Fiona McArthur
Fiona McArthurFiona McArthurFiona McArthurFiona McArthur

Excerpt: Midwife on the Orient Express

Book 12: Aussie Outback Medical Romance Series



The seagulls were screaming – or maybe it was Lucas. 

Twelve-year-old Lucas Larimar saw the blue-green wave hit the rockpool wall and engulf his mother before tumbling her over and over like a doll – smashed like the broken shell he’d cast earlier into the waves – until her body fell back onto the rocks outside the pool.

Sand flew from his feet and his hands pumped at his heaving sides but it took too long to get there. His dread grew along with his gasps. He should have pleaded with her not to go back. The words had wanted to come.

He should never have held them back.

‘A quick look for Daddy’s ring,’ she’d said. ‘I must have dropped it in the rock pool.’

But he’d known the tide was coming in. They both had. The last wave had made them run from the rocks. And now…

‘Look after your mother,’ Dad had said as he’d left that morning. ‘You be the man of the house when I’m at work.’ 

But Lucas hadn’t looked after her. He’d stayed by the car as she’d told him.

More waves... And then another...

People were shouting, running, reaching his mother as he couldn’t. They’d get her.

But no. 

A man dragged her from the water and as Lucas gasped and fell down on the sand his mother lay limp like the seaweed that curled dry and dead beside her face, and her eyes changed as the light went out of them. Her long hair trailed the sand and he reached for her face before someone pulled him back. 

Nothing would ever be the same.

Her eyes weren’t seeing him… He knew.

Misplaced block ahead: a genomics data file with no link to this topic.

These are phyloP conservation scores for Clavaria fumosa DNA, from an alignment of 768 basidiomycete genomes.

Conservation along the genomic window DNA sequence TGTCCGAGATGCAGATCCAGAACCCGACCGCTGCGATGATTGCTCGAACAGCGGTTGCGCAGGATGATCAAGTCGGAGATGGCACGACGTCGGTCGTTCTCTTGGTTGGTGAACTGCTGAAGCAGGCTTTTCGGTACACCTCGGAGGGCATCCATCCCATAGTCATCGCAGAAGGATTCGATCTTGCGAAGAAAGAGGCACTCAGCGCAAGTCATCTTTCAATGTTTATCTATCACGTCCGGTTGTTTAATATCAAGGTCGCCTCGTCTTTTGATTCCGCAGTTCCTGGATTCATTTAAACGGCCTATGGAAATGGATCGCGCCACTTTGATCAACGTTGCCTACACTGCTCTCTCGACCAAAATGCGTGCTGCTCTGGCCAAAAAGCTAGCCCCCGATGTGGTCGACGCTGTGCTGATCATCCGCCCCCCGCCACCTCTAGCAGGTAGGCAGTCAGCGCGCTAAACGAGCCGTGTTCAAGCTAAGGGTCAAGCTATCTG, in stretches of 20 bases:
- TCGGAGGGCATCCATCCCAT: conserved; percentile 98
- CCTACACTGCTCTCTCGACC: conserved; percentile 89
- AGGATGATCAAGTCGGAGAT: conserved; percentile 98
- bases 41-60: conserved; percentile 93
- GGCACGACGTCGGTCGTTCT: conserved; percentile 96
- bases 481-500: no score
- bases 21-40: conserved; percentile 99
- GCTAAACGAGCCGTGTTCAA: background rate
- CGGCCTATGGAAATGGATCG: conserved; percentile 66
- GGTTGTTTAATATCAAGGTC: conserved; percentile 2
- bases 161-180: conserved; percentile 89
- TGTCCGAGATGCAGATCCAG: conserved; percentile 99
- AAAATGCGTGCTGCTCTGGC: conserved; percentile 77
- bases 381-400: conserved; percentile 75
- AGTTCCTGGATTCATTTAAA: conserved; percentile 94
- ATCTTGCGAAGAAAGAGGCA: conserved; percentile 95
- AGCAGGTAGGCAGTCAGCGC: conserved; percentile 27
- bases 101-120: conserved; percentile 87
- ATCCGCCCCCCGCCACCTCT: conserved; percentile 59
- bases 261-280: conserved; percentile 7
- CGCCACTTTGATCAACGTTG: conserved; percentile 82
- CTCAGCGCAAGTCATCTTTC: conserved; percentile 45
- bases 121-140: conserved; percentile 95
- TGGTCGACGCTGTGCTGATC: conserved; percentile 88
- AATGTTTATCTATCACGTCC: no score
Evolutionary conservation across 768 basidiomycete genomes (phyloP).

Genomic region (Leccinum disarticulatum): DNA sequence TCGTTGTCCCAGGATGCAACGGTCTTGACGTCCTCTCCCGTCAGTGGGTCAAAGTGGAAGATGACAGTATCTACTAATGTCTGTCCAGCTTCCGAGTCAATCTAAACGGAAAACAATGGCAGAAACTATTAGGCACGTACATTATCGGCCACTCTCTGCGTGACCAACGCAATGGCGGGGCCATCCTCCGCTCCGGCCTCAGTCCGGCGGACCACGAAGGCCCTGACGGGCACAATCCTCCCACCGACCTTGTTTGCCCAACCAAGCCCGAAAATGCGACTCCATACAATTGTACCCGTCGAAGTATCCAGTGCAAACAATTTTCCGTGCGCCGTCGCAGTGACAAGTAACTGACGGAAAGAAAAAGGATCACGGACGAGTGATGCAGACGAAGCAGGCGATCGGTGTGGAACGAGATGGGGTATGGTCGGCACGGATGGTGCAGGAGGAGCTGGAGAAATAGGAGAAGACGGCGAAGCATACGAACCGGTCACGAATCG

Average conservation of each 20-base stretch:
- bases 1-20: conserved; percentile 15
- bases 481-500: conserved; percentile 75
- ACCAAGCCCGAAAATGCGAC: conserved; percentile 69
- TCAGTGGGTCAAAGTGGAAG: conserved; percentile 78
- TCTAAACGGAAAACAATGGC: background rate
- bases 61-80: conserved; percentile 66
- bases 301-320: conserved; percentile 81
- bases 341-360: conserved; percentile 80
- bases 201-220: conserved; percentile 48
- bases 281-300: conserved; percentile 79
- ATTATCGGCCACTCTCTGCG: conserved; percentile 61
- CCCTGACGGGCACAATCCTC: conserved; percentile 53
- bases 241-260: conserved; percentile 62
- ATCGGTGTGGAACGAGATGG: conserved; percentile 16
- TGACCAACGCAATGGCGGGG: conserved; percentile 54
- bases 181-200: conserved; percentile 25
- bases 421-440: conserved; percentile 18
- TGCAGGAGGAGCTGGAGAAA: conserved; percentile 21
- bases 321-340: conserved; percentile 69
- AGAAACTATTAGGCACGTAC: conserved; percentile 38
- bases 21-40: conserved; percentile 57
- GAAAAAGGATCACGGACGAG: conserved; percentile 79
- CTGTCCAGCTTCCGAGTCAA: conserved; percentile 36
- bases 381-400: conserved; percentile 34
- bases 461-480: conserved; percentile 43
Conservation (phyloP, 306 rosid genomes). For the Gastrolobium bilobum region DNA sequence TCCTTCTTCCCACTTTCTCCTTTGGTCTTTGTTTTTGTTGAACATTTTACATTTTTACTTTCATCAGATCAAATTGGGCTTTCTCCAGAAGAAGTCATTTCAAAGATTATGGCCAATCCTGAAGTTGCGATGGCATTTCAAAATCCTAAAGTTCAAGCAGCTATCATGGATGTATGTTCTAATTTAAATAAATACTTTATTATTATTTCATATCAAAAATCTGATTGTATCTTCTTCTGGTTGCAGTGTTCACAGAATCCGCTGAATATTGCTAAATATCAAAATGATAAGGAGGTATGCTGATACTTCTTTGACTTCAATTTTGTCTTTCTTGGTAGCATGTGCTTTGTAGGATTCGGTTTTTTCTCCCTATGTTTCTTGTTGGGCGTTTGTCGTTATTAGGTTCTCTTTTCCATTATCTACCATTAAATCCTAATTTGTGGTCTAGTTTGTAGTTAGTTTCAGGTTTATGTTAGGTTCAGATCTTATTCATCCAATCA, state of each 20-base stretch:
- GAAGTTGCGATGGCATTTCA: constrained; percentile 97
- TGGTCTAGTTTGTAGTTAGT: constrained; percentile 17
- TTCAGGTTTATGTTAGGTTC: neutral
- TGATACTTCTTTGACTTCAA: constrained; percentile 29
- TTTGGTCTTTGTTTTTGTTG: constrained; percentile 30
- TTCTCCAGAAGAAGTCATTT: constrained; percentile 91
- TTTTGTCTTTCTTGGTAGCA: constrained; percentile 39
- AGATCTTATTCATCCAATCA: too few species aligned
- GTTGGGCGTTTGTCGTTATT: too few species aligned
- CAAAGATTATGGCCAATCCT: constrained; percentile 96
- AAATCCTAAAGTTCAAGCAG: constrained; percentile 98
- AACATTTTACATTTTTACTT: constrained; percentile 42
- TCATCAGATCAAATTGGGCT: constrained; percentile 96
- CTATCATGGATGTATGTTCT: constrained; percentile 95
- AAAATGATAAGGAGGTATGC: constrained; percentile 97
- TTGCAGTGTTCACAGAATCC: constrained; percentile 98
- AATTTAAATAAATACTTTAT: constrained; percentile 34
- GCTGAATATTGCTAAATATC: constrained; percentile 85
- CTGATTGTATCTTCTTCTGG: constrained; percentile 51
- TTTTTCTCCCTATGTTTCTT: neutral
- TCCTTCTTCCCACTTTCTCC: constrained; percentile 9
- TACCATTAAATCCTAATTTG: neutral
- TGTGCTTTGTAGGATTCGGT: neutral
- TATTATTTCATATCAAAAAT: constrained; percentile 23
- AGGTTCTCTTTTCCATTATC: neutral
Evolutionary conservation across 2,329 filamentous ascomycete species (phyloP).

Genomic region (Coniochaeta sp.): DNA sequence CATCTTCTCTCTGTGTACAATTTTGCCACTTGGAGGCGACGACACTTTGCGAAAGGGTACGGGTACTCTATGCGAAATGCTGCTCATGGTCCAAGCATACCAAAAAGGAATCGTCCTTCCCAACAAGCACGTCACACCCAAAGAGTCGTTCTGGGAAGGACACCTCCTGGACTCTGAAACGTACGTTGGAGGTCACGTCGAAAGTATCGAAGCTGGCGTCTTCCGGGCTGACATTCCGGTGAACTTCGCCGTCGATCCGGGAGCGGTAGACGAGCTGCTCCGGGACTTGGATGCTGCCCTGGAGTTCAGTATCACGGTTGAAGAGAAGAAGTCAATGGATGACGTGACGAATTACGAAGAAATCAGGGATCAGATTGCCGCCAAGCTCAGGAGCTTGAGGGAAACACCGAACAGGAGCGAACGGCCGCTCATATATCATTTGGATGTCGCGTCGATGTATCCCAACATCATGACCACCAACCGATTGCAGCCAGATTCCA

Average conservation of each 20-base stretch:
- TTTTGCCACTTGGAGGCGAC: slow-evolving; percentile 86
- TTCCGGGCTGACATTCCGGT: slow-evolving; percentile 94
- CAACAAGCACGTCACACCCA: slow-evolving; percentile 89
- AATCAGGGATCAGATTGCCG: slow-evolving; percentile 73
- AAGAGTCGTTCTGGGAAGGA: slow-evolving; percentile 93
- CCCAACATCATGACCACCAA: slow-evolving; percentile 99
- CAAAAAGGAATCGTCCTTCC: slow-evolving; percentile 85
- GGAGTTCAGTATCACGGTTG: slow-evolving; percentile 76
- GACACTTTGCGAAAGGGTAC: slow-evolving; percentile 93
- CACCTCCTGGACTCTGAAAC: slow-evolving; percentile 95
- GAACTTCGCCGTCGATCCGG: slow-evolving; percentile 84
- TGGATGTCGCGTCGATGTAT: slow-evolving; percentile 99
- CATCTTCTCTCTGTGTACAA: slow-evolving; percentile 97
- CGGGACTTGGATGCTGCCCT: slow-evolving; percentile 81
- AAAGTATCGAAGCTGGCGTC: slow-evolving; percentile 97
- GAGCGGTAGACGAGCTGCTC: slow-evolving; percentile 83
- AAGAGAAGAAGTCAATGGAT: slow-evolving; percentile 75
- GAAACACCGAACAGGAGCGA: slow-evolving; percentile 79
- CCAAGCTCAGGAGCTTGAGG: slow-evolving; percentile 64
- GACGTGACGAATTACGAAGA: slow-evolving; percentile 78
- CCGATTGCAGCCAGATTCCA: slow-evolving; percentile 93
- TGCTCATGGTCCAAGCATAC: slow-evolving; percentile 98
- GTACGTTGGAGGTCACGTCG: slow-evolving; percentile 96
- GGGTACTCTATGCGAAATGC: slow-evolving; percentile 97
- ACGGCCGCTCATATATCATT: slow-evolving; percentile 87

His mother lay dying and it was all his fault.


Venice. Two days before Christmas. 

Kelsie Summers floated past St Mark’s Square nestled in her ornately carved and gilded gondola and thought of last night’s Christmas-themed mass at St Mark’s Cathedral. 

When she closed her eyes the lights and sounds seemed still to float in the air, and prickling goose-bumps made her rub elbows and upper arms as she sighed happily and leaned further back in her red cushioned seat. 

Strings of Christmas fairy lights over the Bridge of Sighs had winked last night, and now, though extinguished, hundreds of strings of sleeping bulbs decorated the canals and bridges of Venice like spiderwebs as she made her way to the station. 

The station. She couldn’t wait.

Her suitcase lay on the bottom of the gondola packed full of nativity scenes in glass, tiny gilt trees, and Murano glass Christmas ornaments for her friends.

Another crumbling mansion on the Venice waterways had sun-catching crystal mangers and cherubic angels in its lower windows and as she watched the last of them fade into the distance her strapping gondolier ducked under the final bridge. Two men, in the gondolier’s black hats with red ribbon, stood with their backs to the canal, in iconic stance, and behind her a tunnel of criss-crossing bridges wove over the waterways.

The end of two weeks of magic, starting with a cruise into Venice, the trip of a lifetime, and she’d done very well on her own. She’d made this long-time dream come true. And there was more to come.

The bow of the long black boat kissed the wharf and the gondolier swung Kelsie’s bag up onto the narrow boardwalk the same way as he held the craft steady, with little effort and studied Venetian nonchalance.